Johnson County’s Secondary Roads and Fleet Management Facility opened its doors Tuesday afternoon to show off the new 39,000-square-foot building.
The facility contains county vehicle space, two repair shops, a road-sign shop, a road-surface-material lab, and a fitness room, said Michael Kennedy, the county construction manager.
After a devastating fire on March 23, 2013, much of the old facility was destroyed as well as seven county vehicles stored in the building.
Construction on the new facility started exactly one year later, March 23, 2014, Johnson County Supervisor Rod Sullivan said.
“The whole project took two years, almost to the day,” he said.
Secondary Roads is responsible for plowing snow, laying gravel, maintaining bridges, and overseeing road maintenance.
The $4.7 million project included — apart from construction — moving two buildings unaffected by the fire, demolishing the old building, removing fire-damaged soil, and treating asbestos. The project was funded with $1.1 million of insurance proceeds, and the remaining money came from emergency bonding and cash reserves.
“The lab will be used to test various road-surface materials to make sure they stand up to the elements once they are put down,” Kennedy said. “The fitness room will be available for any Johnson County employee to use, even though they may not have access to the shop.”
The facility’s two repair shops contain all the materials needed to fix anything that could go wrong with any of the vehicles used by the county, Kennedy said.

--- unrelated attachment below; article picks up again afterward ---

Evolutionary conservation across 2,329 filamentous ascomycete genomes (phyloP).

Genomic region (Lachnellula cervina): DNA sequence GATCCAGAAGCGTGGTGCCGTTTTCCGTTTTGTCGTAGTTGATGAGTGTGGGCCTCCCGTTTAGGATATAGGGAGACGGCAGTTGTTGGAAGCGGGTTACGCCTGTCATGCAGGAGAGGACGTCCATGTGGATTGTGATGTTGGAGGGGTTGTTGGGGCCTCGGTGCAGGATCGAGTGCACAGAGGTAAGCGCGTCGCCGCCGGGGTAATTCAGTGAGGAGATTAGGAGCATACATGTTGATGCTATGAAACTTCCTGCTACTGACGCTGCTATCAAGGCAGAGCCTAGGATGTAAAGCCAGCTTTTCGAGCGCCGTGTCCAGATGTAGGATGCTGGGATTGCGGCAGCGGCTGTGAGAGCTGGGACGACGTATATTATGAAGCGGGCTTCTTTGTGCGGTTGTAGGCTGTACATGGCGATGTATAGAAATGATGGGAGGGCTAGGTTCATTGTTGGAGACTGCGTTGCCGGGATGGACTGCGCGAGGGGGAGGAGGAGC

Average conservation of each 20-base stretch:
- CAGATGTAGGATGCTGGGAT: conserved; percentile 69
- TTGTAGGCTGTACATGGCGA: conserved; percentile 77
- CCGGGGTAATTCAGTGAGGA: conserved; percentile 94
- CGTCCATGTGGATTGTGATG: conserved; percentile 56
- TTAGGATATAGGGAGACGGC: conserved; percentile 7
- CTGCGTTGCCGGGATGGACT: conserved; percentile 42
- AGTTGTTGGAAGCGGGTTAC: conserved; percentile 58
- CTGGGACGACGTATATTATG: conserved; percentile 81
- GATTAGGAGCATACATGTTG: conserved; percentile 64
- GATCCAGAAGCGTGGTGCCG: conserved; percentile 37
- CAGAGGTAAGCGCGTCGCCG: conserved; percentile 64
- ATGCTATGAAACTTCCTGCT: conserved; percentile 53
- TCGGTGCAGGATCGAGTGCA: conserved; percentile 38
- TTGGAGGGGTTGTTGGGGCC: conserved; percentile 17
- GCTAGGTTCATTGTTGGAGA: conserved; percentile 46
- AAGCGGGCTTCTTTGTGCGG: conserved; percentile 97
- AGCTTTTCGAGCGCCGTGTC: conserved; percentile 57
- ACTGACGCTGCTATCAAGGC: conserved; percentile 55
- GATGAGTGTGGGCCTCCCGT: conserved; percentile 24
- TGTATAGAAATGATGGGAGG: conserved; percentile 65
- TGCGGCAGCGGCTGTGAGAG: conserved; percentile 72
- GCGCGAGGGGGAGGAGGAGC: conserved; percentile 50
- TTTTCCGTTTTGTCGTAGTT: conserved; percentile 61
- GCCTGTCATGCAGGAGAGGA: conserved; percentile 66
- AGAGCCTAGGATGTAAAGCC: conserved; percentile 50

“It’s basically a one-stop shop,” he said. “If a specific part isn’t here, it can be special ordered and get to the shop within a day most of the time.”
The new facility is far superior to the previous building, said shop foreman Bob Mahoney.
“There is no comparison; it’s like night and day, literally,” he said. “The old facility was dark, and there was no air movement. It was dead.”
The repair shop in the facility contains two built-in equipment lifts; one capable of lifting 78,000 pounds and the other able to handle loads up to 90,000 pounds.
That means they are capable of hoisting any vehicle operated by the county, Kennedy said.
Sullivan said one of the focuses for the Board of Supervisors when deciding on a new building was better working conditions for employees.
“We wanted to give our employees the tools they need to do their jobs as best they can,” Sullivan said. “We invited the public today because we spent public money on this project, and it’s important people know what their money is going toward.”
Even though workers have used the new building since March, there is still one thing missing.
“The air conditioners aren’t hooked up yet; they’re still setting the cement to put them on,” Mahoney said. “I sure hope summer holds off and the weather stays like this until they get those put in.”